The progressive change in the size of the uterus to accommodate pregnancy is one
of the wonders of nature. The uterus increases in weight almost 25 to 30 times. From
around 30-50g pre-conception, it grows to about 1000 g (1 kg) at term. While the
capacity of the uterine cavity when not pregnant is about 4-5ml, this is increased
almost a thousand-fold at term.
The tiny structure, smaller than a woman's fist, grows to accommodate a baby, placenta
and fluid with a combined weight of anything up to 8 kg or even more (such as in
The visible pregnancy ‘bump’
To the outside world, there is no tell-tale abdominal bulge before 12 weeks of gestation.
This is because, up until this point, the pregnancy is entirely within the pelvic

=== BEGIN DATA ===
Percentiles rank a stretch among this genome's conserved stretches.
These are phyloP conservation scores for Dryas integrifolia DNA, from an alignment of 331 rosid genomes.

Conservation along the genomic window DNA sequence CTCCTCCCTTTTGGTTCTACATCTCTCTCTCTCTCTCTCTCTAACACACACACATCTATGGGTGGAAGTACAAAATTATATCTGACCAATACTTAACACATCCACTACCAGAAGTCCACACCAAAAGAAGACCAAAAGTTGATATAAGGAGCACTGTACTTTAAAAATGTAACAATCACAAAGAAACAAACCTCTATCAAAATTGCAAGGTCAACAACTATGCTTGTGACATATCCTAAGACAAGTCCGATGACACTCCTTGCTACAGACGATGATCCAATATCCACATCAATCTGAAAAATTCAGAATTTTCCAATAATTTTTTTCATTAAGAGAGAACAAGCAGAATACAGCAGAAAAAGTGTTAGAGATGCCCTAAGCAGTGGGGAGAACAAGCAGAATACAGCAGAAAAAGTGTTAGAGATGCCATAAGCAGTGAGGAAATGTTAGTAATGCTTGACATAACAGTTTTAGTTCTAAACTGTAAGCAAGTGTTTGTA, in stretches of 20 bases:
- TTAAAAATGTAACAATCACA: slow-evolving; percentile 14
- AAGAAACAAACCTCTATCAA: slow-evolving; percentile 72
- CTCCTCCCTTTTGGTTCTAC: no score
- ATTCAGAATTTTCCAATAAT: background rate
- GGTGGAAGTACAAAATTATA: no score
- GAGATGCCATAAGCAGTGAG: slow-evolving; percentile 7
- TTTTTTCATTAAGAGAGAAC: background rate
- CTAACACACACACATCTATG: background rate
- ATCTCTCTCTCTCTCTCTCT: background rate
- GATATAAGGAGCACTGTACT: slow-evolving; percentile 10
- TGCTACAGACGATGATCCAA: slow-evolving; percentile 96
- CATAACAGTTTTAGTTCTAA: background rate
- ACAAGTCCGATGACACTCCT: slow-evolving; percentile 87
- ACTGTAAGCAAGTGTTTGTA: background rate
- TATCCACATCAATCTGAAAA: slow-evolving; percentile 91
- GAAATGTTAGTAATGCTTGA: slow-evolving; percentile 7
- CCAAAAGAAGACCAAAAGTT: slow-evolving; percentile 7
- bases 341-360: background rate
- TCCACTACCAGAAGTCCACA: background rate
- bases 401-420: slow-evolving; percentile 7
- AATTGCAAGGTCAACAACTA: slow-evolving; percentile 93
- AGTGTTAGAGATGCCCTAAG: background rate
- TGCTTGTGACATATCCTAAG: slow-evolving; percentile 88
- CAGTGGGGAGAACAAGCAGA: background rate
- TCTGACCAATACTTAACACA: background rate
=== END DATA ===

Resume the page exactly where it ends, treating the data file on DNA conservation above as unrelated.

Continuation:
cavity. An exception is in the case of twins or other forms of multiple pregnancy,
where the bump may appear earlier.
Even in a singleton pregnancy, there may not be any visible distension before eighteen
to twenty weeks, depending on the woman's build. After this mid-way stage, the abdomen
actually distends and the increase in size is, in most cases, immediately apparent.
Size of the visible pregnancy bump
We have all witnessed the enormous difference of the sizes of pregnant abdomens.
Every individual woman appears to be different. A combination of factors is actually
The size of the bulge will depend on the size of the contents of the uterus (twins
will produce a bigger bulge at a comparable gestation) but this is not the only factor.
The state of the abdominal muscles and their ability to rein in the growing uterus
is also important.
Another factor is the amount of fat deposited under the skin on the abdominal wall.
This may be big enough to influence the outward impression of the size of the pregnant
Contrary to popular belief, the apparent size of a pregnant abdomen is actually a
poor guide to the size of the baby.